Edinburgh Fringe 2012
Festival of the Spoken Nerd
Helen Arney, Matt Parker, Steve Mould with Phil McIntyre Entertainments
Exciting science is to many people an oxymoron. But to a nerd, it’s nirvana. And there were plenty of nerds at the EICC to enjoy an hour of entertainment involving parabolas, resonance theory and shapes of constant width. And if you’ve read this far, then you’re probably a nerd too.
I’d be the first to admit that I can be a bit of a nerd at times. That’s what attracted me to this particular show – the chance to spend an hour being entertained by the similarly inclined. And judging by the impromptu survey that our nerd trio of Helen Arney, Matt Parker and Steve Mould carried out at the start of their session, at least 83.56% of the audience thought themselves quite nerdish as well.
Another point of difference was that the three hundred or so people at the EICC were actually encouraged to leave their phones on, rather than having to turn them off. Nerds are apparently well known for feeling insecure if they are not connected to the internet or otherwise able to communicate with fellow nerds electronically.
So began an hour of fascinating science laced with irreverent asides, science focused songs, a couple of failed experiments and a lot of spectacular pyrotechnics. Parabolas were first up and I’m sure you are as aware as I am that any vertical line drawn into a parabola will bounce off to a single focal point. But were you also aware that you could use this phenomenon to nearly set fire to the EICC? Well you can, simply by wrapping gun cotton onto the focal point of one parabola and using another (or a strong light) to create enough heat so that the gun cotton self-combusts. Faraday perfected this a few hundred years ago, but the sight of flames licking upwards in the EICC was exciting enough to generate suitably nerdish applause.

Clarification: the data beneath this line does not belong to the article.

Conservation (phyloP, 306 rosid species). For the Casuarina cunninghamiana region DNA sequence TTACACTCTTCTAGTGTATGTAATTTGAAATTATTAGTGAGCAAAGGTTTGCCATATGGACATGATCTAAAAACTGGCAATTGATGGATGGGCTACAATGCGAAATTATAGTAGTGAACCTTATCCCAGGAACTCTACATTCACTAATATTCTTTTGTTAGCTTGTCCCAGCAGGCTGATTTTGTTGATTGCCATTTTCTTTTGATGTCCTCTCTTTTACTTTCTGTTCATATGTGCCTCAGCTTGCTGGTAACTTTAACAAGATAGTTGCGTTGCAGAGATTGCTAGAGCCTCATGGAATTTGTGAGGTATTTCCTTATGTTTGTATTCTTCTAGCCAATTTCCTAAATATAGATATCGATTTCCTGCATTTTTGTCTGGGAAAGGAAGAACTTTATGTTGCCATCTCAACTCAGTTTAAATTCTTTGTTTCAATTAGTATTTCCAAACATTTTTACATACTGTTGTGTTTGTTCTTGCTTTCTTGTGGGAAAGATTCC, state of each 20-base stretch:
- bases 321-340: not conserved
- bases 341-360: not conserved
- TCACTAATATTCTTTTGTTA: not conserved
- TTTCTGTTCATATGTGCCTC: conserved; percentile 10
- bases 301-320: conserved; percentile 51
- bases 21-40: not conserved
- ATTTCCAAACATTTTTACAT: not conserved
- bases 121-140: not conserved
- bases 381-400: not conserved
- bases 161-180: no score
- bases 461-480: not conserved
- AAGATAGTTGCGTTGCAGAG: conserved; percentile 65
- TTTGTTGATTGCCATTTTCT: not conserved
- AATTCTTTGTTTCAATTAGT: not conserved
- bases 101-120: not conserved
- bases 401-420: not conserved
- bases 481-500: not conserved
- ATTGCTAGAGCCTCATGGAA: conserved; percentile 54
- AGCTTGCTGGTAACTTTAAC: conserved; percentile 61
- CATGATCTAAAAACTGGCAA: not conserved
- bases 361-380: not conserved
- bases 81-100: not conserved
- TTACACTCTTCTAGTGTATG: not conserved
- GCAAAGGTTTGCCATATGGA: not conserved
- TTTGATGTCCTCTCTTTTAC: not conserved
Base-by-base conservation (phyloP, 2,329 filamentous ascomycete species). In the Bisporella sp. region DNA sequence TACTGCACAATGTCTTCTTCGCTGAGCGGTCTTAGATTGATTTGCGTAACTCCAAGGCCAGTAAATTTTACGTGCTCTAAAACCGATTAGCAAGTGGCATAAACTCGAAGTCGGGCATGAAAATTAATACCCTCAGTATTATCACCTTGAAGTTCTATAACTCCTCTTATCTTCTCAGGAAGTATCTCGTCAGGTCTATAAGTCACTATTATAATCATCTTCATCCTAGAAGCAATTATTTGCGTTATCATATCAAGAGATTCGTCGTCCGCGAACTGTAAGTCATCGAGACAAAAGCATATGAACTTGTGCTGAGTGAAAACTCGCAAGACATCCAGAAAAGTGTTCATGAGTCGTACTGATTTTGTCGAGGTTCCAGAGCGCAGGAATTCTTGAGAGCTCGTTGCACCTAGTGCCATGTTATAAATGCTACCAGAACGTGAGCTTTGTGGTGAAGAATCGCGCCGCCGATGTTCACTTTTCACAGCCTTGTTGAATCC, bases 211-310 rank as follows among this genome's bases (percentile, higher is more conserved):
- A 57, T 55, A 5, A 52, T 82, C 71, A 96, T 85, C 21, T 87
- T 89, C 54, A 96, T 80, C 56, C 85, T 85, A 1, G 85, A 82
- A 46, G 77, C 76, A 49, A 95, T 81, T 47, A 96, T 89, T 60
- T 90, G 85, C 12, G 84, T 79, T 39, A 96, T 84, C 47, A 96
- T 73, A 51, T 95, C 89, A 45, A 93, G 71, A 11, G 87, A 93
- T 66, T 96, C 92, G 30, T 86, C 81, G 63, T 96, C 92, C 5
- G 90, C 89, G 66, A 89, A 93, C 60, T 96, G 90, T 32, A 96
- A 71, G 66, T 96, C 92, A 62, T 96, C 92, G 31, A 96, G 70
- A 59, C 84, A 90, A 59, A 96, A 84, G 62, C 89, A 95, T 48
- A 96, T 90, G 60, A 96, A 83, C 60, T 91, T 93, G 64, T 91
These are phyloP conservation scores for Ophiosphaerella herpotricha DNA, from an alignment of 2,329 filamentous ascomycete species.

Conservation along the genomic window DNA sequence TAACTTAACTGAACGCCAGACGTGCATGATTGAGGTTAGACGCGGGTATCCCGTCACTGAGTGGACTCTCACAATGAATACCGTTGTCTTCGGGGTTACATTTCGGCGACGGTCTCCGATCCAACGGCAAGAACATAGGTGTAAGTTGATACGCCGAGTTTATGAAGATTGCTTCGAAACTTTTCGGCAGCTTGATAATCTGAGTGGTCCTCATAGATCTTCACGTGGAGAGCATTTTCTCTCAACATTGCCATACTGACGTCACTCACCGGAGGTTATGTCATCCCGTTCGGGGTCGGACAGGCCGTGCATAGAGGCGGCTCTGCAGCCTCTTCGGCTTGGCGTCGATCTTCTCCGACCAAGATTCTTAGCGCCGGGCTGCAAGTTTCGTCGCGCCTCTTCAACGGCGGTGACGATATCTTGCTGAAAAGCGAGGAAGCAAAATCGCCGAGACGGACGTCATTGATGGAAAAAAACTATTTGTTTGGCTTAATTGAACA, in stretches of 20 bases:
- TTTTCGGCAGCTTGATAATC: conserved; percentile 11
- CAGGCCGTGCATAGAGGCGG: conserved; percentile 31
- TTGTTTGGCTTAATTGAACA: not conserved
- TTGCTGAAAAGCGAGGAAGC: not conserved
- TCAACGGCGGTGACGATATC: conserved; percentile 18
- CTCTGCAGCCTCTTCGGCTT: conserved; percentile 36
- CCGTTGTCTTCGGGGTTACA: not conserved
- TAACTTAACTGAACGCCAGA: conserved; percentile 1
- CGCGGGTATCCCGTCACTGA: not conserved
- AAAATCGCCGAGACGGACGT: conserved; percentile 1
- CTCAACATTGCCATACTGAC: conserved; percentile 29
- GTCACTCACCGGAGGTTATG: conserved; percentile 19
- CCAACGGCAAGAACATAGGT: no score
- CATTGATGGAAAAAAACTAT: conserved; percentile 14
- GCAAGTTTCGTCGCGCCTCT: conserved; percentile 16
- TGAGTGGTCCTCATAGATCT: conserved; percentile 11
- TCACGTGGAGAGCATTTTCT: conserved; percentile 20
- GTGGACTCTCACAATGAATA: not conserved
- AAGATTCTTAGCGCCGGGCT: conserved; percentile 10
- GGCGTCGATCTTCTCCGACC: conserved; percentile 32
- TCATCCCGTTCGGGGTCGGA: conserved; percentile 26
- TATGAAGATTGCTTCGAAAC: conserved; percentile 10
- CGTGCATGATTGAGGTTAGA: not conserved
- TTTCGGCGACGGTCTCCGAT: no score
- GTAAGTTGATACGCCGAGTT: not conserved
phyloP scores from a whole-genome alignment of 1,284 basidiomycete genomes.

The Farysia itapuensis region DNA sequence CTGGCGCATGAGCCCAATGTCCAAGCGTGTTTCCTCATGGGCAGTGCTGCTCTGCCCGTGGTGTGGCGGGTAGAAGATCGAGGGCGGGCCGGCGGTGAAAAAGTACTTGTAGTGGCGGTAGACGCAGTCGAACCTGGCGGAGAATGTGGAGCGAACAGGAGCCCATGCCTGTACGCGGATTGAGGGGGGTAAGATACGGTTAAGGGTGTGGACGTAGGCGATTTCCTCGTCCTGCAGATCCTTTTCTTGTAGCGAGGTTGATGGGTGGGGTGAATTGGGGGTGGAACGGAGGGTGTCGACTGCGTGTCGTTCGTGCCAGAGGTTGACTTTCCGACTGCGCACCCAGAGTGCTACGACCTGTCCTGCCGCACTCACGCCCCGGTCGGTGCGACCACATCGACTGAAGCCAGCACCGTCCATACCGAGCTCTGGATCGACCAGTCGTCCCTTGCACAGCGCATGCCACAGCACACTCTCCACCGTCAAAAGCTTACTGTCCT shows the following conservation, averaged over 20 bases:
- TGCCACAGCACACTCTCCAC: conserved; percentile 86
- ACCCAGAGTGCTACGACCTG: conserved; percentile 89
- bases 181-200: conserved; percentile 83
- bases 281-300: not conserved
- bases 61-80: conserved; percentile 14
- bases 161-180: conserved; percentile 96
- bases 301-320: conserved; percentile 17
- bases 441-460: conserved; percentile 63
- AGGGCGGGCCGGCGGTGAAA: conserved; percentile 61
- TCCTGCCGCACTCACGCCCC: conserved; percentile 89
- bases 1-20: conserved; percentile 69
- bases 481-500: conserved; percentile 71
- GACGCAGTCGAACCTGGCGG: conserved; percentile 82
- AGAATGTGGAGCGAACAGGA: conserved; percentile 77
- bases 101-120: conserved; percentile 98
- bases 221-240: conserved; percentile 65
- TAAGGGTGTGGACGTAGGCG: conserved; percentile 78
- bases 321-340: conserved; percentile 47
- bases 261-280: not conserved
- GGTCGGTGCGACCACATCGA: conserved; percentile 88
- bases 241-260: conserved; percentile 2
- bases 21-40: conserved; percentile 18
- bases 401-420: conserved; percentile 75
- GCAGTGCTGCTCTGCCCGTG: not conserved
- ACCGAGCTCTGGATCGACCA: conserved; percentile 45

The evening continued with expositions of resonance theory and how some people are capable of filling in blanks in sound profiles that enable them to compensate for missing frequencies and thereby correctly distinguish which of two sounds is lower. It’s a fat lot of use in most circumstances, I’d be the first to admit, but for the musically inclined it can be quite important.
We had an interesting session that could easily have been entitled “reinventing the wheel” but, this being a nerdy show was instead called “shapes of constant width”. The most obvious here is, of course, the circle, but did you know that a triangle, pentagon or any two dimensional shape with an odd number of sides could, with the simple addition of a few curves, be turned into something that would function as a wheel?
Easy delivery, a nice line in self-deprecation and an ability to empathise with their enthusiastic audience characterized what was an interesting, entertaining and educational hour. It’s a niche production, for sure, and it’s probably not worth going if mathematics, science and their related phenomena were something you last dabbled in when you left school forty-five years ago. But it’s proved so popular a gig that a couple of extra shows have been hastily arranged, so any of you nerds out there that need a fix can trot down to the EICC on 8th and 9th of August to get your fill.